Tuesday, December 30, 2014

Frustrated!

Frustrated!
Anti-immigration and anti-islam tendencies in Europe

Europe is a multicultural continent. After decades of a steady influx of people from Africa and Asia, the continent is nowadays home to residents of all major religions and cultures. When you walk through a big European city, it feels like a journey around the world. You can hear different languages at every corner and visit loads of groceries or restaurants selling foreign products. Also, there are nowadays big Jewish and Islamic communities and churches in European cities. With the amount of foreigners still increasing, Europe is going through a dramatic change. It is evolving from an overall Christian continent into an intercultural, interreligious one.

However, this process has evoked a lot of fears in parts of the 'indigenous' European populations. They do not feel comfortable with that change. The causes are devastating. They play a part in the rise of nationalist parties all over Europe, as the French Front National and the British UKIP party. Also, as in Germany, people go onto the streets to protest against the 'islamization' or also the 'alienation' of the countries the way they used to now them.

To elaborate, in Germany, there has been a movement called Pegida for a few weeks now, in the East German city Dresden. Pegida means 'Patriotic Europeans against the islamization of the West'. Participants are marching for stricter policies towards refugees, but do also demand a stronger assimilation of migrants. Moreover, it is their aim to defend Europe's Christian values, which they think are in peril because of the heavy influx of people from other cultures.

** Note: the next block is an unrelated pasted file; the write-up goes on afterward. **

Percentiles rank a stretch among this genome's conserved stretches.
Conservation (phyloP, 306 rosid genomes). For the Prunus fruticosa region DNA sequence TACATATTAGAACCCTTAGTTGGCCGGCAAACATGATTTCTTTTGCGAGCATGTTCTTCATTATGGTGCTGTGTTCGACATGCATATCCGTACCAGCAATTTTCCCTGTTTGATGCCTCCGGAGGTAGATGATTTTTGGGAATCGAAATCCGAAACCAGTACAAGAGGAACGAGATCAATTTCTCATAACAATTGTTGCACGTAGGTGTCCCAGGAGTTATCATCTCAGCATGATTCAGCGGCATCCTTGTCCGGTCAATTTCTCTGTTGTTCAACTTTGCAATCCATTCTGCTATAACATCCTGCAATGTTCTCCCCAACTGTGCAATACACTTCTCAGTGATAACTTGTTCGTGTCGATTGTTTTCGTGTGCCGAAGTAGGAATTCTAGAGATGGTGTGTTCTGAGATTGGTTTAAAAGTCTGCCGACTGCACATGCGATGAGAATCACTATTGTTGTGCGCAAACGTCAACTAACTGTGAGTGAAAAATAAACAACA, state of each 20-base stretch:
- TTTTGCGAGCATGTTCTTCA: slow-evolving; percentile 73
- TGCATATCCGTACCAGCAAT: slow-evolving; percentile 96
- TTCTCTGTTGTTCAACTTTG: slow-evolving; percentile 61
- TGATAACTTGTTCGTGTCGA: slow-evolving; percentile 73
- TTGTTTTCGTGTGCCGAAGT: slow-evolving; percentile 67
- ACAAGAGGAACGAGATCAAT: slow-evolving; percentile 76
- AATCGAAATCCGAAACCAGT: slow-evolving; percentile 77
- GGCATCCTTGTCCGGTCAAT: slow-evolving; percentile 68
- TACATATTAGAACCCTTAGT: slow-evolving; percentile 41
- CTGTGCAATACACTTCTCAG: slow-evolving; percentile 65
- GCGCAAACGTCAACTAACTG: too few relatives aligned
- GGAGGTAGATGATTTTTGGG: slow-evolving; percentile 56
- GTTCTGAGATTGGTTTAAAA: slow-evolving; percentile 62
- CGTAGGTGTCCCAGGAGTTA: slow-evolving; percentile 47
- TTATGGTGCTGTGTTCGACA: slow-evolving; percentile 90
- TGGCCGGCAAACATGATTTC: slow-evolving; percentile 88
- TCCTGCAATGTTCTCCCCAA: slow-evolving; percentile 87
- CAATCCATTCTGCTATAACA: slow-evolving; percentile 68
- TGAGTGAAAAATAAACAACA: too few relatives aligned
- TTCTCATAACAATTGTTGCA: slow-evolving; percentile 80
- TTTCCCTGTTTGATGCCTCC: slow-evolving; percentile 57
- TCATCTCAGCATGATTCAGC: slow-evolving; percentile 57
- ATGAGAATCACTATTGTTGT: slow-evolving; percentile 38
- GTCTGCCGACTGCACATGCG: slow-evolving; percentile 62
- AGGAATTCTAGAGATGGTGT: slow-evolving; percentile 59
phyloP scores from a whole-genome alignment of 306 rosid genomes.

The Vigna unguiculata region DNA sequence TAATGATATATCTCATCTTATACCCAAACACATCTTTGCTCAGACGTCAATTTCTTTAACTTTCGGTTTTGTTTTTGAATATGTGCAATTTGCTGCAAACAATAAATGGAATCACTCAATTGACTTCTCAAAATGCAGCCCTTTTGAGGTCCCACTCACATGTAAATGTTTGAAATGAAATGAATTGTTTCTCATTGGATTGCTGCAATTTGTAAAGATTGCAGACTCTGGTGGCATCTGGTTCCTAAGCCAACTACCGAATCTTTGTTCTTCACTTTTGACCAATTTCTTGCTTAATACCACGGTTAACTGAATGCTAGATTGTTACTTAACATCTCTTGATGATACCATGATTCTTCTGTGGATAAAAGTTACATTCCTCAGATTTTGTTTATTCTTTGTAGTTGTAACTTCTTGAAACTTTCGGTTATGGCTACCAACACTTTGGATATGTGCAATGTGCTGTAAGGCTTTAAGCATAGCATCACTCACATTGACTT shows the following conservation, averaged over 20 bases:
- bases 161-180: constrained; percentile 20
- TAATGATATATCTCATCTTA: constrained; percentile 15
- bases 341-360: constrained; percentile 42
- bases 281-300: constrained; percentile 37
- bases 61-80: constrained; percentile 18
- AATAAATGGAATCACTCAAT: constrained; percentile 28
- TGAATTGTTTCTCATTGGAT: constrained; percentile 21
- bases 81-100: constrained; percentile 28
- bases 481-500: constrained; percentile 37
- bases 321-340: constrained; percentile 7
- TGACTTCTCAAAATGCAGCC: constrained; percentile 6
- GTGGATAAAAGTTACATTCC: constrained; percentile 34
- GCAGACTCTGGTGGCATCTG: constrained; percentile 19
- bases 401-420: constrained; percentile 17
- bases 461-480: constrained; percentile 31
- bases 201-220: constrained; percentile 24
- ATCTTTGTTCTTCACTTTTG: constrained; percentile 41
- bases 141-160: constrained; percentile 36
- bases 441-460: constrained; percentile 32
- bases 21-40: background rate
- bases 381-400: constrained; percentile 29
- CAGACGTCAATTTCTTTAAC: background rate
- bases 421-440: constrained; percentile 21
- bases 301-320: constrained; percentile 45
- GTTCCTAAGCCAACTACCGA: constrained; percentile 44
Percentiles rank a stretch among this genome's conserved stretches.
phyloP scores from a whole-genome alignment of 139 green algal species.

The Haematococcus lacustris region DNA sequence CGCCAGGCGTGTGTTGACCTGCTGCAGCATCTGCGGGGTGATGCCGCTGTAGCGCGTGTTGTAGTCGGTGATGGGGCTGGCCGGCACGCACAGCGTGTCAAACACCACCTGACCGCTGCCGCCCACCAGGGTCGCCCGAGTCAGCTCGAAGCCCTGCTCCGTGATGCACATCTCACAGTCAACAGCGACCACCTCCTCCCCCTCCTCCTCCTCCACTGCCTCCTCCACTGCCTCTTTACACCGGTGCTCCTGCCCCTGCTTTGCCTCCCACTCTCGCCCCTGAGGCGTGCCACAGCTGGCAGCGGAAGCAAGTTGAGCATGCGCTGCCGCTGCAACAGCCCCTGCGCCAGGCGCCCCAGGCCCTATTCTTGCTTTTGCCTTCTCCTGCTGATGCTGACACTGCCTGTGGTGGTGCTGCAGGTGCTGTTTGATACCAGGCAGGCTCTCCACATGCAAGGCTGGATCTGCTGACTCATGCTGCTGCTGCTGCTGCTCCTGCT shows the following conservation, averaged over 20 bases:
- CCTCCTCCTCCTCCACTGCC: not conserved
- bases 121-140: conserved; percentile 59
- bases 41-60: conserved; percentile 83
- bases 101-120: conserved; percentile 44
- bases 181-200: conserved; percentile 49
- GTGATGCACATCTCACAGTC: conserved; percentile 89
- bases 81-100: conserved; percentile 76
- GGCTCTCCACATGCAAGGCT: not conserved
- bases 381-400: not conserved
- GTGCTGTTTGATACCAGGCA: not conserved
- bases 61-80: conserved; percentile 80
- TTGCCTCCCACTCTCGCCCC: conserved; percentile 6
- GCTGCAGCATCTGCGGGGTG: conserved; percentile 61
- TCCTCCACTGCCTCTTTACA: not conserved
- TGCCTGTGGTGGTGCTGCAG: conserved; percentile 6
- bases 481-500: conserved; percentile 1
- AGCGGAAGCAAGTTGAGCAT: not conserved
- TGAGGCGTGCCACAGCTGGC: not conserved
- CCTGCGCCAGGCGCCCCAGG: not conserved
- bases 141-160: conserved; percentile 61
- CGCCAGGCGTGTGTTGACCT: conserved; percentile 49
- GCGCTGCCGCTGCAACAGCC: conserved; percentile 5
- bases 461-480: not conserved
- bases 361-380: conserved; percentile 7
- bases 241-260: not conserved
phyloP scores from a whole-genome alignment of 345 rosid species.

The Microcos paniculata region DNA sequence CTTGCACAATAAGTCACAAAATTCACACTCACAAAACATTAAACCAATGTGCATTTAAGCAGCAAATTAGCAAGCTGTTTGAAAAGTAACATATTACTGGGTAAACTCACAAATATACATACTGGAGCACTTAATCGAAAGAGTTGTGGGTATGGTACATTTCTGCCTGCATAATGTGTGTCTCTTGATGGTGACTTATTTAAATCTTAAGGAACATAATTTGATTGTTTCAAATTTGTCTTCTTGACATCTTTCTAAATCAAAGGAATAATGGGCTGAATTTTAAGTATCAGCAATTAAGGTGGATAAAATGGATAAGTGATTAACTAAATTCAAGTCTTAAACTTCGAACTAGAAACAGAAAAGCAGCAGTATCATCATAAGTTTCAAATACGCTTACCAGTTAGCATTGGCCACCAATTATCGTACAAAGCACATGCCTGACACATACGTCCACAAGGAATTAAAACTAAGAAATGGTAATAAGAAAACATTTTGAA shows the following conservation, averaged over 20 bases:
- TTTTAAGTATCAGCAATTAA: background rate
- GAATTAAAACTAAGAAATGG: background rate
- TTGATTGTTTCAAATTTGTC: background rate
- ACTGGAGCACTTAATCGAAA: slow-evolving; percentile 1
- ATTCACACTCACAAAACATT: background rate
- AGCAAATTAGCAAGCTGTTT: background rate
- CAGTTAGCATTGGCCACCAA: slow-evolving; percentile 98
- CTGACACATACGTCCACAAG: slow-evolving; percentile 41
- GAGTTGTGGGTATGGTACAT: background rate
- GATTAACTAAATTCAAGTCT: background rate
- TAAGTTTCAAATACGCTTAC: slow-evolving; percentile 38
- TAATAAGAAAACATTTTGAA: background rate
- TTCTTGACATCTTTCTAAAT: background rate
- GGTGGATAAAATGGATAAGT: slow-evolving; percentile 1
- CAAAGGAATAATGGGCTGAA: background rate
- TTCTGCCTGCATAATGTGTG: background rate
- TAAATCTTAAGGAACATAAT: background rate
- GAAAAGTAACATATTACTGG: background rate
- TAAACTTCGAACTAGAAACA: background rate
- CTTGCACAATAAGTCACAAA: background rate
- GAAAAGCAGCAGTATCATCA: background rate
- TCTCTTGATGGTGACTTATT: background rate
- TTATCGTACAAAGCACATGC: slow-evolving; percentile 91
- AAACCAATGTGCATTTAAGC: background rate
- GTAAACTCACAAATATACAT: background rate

Besides the fear Europe may alienate from its values, they are frightened by ISIS and terror attacks. They are anxious Muslim migrants may spread terror to Germany and may try to build a Sharia-like state on the long term. Furthermore, they believe Germany is accepting way too many refugees. They say there would be too many economic migrants who come to Germany just to profit from its welfare system.

The 'Pegida' movement in Germany, gradually increasing, could mobilize 17,500 people at its last rally on Monday. Nevertheless, they and their demands have been condemned by German politicians and the German media. The general secretary of the German social democratic party, Yasmin Fahimi, even went as far as calling them 'a shame for Germany'. Media and politicians try everything to portray the group as a radical faction at the edge of society, a group you cannot have a serious discussion with.

The positive net immigration into Europe has had a profound effect. In some cities in Germany, as for example in Frankfurt, the percentage of the migrant population is more than 40 % and even higher in some city quarters. However, there are no sign that this process will stop. Nowadays, more people than ever try to get to Europe, especially from Africa. Current estimates say there will be a net movement of 55 million immigrants to Europe until 2060, pushing its population from 507 million to 523 million in 2060.

The fear that Europe will loose its original values and will be ruled by authoritarian, illiberal Islamic extremists, is inappropriate. Also, economic refugees and immigrants in general do not seem to harm Europe.